Fight or flight – Part 2

As I mentioned last week, the fight/flight system has its place – we will all find ourselves in situations where this primitive survival system is called for and may even save our lives. Yet in modern life, this system is activated all too readily. The 24 hour news cycle, advertising, over-crowding, insecurity at work, family stress, the political climate – all these can make us fearful and reactive over and over again. Sometimes this is exploited by others – for example click-bait, which are stories designed to have us clicking on to online news, helping them to sell advertising. Politicians may want to make us feel insecure so they can promise us security if we vote for them. The advertising industry often works on our fear – buy this product to keep you and your family safe – and who would not want their family to be safe? So we quickly buy the product or insurance.

Because it is a primal survival response, the flight or flight mode activates the more primitive parts of the brain, in particular the brain stem and the limbic system. This system encourages us to react quickly, without over-thinking. Fortunately, we can learn over time to switch off this primitive reactiveness when it’s not called for, and to instead engage the whole of our brain – including those parts which make us mature, wise, reflective and considerate. In mindfulness, we are in effect asking – ‘what is really going on right now?’ And also, once we’ve become clearer about the current situation, we can also ask, ‘how can I best respond?’ Over time, if we practise mindfulness regularly, we find that our level of arousal in stressful situations is not as high, and we can recover more quickly. This is a major advantage in times when we’re under considerable stress, but need to negotiate our challenges with wisdom and restraint.

These kind of effects are often noticed after only a few weeks of regular mindfulness meditation. Participants in the eight week Mindfulness Based Stress Reduction course often report in weeks three or four that they were able to deal with a stressful situation more effectively than they would have in the past. Whether it’s our relationship with our family or work, our neighbours or our cravings, we can learn to pause, reflect, and make conscious choices on how to act. Over time, this feels very empowering, as we are no longer so much at the mercy of our primitive fight/flight response.

Weekly practice idea:

Think of a situation where you have recently found yourself in fight/flight mode although there was no imminent physical danger. Imagine yourself in this situation being able to calm yourself down, be reflective, act with restraint. Could this have changed the outcome?

Anja Tanhane

Fight or flight Part 1

Most of us are pretty familiar with fight or flight, which is the first of Paul Gilbert’s three emotional systems I mentioned in last week’s reflection. Fight or flight is a remarkable system designed to keep us alive. It’s a primitive but effective emergency response to a perceived danger, and it mobilises our body for immediate action. In fact, in emergency situations, we often find ourselves reacting before we have time to think. This is great when a snake is coming at you and you have to jump out of the way; not so good when your boss says something you find upsetting and you find yourself screaming abuse at her.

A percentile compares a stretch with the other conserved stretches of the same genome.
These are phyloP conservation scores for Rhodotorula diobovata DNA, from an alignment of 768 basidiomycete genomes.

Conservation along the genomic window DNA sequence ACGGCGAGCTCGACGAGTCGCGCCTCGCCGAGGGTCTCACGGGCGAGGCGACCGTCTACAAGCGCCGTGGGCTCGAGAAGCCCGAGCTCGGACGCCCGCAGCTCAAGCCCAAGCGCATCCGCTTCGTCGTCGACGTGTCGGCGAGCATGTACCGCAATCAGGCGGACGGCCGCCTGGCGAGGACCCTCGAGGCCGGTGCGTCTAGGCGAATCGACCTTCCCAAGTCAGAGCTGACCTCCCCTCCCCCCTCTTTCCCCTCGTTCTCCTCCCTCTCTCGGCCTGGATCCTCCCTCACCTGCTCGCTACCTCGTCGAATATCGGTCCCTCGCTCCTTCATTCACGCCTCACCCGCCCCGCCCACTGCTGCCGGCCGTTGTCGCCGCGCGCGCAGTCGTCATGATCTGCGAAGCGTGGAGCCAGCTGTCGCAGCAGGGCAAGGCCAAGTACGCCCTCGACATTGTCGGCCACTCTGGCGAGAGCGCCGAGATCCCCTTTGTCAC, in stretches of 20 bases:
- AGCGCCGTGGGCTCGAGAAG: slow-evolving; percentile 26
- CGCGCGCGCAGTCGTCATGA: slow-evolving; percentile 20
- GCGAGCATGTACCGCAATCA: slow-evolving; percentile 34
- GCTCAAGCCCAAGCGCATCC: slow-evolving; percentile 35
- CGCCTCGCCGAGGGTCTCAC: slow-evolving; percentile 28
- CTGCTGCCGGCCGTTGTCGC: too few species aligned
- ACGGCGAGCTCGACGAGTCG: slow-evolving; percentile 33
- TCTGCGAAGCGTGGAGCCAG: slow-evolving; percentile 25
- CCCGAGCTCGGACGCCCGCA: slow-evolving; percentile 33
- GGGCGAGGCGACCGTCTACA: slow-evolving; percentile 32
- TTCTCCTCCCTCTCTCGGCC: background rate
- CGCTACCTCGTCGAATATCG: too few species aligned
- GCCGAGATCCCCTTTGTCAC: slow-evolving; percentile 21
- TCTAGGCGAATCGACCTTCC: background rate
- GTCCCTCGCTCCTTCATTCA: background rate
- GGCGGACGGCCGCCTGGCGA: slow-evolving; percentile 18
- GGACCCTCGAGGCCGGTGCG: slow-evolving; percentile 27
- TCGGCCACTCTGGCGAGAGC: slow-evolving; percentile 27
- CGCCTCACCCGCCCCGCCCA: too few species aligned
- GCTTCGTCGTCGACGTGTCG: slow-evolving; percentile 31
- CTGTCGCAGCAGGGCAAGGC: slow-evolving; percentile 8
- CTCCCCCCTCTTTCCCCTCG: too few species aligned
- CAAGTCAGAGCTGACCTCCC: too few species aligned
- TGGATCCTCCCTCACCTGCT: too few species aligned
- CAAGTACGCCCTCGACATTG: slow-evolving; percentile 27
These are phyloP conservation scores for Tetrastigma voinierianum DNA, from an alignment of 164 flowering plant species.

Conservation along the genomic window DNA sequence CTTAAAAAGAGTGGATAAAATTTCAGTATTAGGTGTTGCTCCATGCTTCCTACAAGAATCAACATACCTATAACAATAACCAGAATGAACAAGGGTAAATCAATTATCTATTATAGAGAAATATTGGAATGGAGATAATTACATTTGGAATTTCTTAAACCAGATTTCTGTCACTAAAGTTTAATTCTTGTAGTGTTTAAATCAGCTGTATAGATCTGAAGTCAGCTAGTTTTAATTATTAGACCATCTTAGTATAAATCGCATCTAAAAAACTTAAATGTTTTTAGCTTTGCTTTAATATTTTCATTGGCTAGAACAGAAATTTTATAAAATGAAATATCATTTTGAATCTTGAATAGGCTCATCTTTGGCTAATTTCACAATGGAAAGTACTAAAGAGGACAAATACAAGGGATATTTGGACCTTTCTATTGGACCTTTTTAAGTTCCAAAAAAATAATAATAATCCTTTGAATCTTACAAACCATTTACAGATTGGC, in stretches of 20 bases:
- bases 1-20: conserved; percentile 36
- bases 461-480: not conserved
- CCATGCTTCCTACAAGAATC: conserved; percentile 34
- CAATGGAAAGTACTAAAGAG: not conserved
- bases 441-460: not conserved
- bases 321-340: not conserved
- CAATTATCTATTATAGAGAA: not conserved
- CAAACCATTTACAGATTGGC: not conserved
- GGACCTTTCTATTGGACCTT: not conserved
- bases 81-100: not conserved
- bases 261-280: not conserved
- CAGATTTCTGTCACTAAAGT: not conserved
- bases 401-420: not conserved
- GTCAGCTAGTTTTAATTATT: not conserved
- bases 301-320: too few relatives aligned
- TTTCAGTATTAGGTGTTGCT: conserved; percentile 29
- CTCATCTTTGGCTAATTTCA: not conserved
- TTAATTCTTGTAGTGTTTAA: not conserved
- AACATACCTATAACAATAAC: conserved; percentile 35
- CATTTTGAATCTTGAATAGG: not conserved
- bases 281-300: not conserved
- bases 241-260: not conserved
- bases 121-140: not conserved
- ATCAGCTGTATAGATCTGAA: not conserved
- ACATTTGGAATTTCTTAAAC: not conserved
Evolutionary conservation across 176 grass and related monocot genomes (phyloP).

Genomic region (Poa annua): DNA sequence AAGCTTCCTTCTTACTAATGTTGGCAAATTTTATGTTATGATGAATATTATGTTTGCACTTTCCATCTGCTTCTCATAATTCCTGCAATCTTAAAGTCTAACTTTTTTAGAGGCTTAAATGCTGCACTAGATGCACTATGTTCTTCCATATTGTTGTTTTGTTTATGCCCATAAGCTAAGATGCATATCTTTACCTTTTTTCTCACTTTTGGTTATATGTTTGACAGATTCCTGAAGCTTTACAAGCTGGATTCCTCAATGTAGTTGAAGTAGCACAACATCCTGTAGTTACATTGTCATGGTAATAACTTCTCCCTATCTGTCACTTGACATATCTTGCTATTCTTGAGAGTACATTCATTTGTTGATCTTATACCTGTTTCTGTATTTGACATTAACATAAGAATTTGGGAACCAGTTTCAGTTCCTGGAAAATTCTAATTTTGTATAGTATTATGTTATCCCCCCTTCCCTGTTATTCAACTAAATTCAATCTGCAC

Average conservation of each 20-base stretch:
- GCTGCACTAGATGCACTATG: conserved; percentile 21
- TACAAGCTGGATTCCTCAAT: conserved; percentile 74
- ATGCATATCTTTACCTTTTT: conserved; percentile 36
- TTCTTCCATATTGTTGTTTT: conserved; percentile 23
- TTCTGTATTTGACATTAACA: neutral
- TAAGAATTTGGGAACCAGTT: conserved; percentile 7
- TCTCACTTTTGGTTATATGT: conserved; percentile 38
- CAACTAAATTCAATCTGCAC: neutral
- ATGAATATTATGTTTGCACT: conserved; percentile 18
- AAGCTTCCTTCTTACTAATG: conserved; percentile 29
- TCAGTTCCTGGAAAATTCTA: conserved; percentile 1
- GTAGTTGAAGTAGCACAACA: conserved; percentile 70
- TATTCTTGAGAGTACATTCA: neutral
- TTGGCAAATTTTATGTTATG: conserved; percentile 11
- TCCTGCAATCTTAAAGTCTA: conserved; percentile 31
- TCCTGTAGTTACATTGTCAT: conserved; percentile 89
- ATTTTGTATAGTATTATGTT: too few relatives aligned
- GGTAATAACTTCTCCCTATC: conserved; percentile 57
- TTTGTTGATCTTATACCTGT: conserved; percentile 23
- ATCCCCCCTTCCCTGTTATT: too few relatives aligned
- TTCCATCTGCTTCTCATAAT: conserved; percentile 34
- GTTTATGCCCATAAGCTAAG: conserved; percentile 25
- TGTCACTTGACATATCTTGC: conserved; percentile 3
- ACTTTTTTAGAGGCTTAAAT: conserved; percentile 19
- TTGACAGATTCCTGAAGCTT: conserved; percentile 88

During fight or flight, our body systems go into overdrive – the blood pressure goes up, as does the heart rate, breathing becomes fast and shallow, your body is flooded with stress hormones, peripheral circulation decreases as the blood rushes to the major muscle groups ready for action, and your digestion slows down. Your focus is narrow, fixated on the perceived danger, and you lose sight of the bigger picture. Parts of the brain such as the central pre-frontal cortex, which are designed to restrain your action, reflect on the situation and bring empathy and atunement to another person, go offline. Again, we can see how these responses are great in a survival situation, but less useful in a complex office or family environment.

Unfortunately for us, fight or flight is activated quite easily – after the old adage, better safe than sorry. It is activated just as readily by a real danger, such as a tiger attacking you, as by imagined danger, such as an email from management announcing a major restructure at work. Some people live in dangerous situations, such as a war zone or in a domestic violence relationship, but for many of us the actual physical dangers are rare – and yet we can spend a great deal of our lives in fight or flight mode. And if your stress is chronic, the fight/flight response may not be de-activated between stressors. Because it’s such an extreme emergency response, being often in fight/flight mode is like driving the car down the freeway in first gear – eventually the system will wear out and start to break down. Next week, we will look how mindfulness can be helpful for regulating the fight or flight response a bit better.

Weekly practice idea:

Try to become more conscious of situations where your fight/flight response is being activated. What happens in your body? In your mind?

Anja Tanhane